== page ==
Turkey launches construction of first-ever nuclear plant
Turkish President Recep Tayyip Erdogan along with Russian President Vladimir Putin launched the construction of Turkey's first-ever nuclear power plant in Mersin region, a large port city on the Mediterranean coast of southern Turkey.
The President of Turkey, Recep Tayyip Erdogan along with Russian President Vladimir Putin on April 3, 2018 launched the construction of Turkey's first-ever nuclear power plant in Mersin region, a large port city on the Mediterranean coast of southern Turkey.
The launch of the project was conducted by the two Presidents through video conferencing. The total estimated cost of the power plant would be around 20 billion dollars.
Once completed the power station will contribute around 10 percent to the electricity needs of Turkey, which is significant as the nation has few energy resources of its own.
• The construction workers at the site have already begun work on the ground.
• The first stage is due to be completed by 2023, on the occasion of the 100th anniversary of modern Turkey's founding. It is expected to be completed fully by 2026.
• The project marks a new stage in the development of Turkey's economy.
• It is expected to contribute to the country’s energy security and also play an important role in its fight against climate change.
Turkey and Russia Relations: Then and Now
• Though Turkey and Russia shared a strained past with the two nations engaging in a number of wars till the early 20th century, in the 1920s their relations warmed considerably after the Bolshevik Soviets assisted the Turkish revolutionaries during the Turkish War of Independence.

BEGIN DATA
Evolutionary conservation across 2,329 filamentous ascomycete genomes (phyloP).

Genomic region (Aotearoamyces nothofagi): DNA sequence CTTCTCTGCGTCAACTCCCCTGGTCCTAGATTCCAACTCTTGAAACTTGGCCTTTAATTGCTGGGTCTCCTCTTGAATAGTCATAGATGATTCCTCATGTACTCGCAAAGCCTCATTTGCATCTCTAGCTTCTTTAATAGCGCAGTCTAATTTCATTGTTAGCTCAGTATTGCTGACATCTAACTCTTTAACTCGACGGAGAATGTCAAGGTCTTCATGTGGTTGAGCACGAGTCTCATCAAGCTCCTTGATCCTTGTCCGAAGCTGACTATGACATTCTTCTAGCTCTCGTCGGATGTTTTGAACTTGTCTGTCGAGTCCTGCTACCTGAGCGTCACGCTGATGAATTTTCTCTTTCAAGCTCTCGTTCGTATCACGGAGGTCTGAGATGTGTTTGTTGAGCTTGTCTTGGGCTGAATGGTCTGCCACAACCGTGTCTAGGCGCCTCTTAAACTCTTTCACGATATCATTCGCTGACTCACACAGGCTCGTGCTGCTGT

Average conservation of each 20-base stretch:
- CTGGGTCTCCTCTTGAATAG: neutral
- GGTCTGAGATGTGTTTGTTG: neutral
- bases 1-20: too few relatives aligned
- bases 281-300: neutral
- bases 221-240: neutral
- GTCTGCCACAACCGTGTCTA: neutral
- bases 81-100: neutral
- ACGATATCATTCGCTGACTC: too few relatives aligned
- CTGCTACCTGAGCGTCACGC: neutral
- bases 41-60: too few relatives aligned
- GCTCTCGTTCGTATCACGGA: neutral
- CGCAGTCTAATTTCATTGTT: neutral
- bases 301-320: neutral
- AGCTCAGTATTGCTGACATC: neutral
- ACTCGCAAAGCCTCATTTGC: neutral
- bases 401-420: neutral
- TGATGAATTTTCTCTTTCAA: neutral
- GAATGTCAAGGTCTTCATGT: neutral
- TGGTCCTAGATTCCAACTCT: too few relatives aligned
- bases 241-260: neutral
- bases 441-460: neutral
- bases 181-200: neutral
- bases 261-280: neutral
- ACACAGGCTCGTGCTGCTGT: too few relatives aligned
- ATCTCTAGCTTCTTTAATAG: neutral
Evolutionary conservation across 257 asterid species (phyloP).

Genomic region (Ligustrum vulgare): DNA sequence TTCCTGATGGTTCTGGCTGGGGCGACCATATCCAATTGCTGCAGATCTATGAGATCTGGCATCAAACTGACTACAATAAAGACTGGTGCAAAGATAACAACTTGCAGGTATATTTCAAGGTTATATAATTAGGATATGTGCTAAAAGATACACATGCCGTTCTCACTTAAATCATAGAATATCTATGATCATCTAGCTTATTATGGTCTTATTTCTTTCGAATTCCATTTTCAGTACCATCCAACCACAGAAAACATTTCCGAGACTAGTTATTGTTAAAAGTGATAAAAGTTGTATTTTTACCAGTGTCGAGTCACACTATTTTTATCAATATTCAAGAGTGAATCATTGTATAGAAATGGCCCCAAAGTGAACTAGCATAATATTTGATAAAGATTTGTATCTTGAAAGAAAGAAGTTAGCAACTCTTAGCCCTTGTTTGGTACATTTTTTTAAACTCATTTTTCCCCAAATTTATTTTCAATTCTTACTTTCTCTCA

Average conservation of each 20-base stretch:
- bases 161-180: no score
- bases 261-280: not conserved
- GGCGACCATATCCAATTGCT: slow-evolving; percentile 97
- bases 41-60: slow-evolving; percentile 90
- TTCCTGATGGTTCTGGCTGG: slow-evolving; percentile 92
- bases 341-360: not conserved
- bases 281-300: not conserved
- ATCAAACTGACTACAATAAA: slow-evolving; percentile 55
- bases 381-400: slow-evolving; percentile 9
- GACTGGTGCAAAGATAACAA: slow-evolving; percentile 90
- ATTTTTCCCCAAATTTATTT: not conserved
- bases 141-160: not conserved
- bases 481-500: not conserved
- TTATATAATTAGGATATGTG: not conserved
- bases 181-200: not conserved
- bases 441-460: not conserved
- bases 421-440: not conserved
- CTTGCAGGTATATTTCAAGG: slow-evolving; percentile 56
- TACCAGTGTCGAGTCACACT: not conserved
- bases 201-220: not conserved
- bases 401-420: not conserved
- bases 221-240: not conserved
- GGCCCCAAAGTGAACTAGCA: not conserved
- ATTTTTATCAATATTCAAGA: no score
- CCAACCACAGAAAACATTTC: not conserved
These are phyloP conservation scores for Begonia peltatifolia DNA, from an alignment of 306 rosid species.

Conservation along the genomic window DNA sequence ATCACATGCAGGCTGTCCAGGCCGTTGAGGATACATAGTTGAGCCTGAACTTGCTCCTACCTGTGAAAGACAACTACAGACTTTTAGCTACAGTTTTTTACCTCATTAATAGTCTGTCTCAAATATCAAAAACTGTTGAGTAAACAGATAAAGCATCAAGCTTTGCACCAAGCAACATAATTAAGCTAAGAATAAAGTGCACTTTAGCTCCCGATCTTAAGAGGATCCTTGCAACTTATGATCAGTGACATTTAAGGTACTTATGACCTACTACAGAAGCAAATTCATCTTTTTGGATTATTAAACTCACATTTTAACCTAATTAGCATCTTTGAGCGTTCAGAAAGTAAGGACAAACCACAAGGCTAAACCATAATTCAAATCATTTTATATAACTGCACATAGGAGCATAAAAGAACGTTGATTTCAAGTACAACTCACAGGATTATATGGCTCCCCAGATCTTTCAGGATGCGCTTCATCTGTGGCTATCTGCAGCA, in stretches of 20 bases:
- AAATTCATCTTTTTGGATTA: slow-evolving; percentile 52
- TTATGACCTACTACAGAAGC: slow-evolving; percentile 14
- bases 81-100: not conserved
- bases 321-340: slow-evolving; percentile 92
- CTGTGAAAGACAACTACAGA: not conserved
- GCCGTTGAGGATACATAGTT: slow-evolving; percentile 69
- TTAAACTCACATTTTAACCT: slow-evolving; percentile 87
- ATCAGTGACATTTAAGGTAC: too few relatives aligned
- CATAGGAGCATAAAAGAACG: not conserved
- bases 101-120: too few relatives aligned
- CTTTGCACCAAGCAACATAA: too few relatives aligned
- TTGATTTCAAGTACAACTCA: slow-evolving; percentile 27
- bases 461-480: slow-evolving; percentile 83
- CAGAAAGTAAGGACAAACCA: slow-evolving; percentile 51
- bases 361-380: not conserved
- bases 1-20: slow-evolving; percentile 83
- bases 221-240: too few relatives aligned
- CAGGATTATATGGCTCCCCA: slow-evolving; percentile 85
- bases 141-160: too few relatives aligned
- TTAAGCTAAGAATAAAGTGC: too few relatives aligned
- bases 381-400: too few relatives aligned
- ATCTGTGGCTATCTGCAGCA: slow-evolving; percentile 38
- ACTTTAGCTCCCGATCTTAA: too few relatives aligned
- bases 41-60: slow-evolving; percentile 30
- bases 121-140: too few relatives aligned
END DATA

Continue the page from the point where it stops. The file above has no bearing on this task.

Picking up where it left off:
• However, relations between the two nations worsened after Joseph Stalin took over and demanded Soviet bases on the Turkish Straits.
• The relations between the countries hit their lowest level during the Cold War when Turkey joined the North Atlantic Treaty Organization (NATO) and aligned itself with the United States of America and other North American and West European nations, against Soviet Union’s Warsaw alliance.
• Following the dissolution of the Soviet Union in 1991, relations between Turkey and Russia improved significantly with the two nations eventually becoming each other's largest trade partners.
• In November 2015, the relations again became severely strained after a Turkish F-16 combat aircraft shot down a Russian Su-24 during an airspace dispute close to the Syria–Turkey border.
• Despite the differences, Turkey and Russia have forged promising ties in recent months on a number of areas including energy as well as the Syrian crisis.
• Key Syrian regime backers Russia and Iran have joined forces with rebel-supporting Turkey to push forward a peace process and also to ensure influence in Syria once the conflict ends.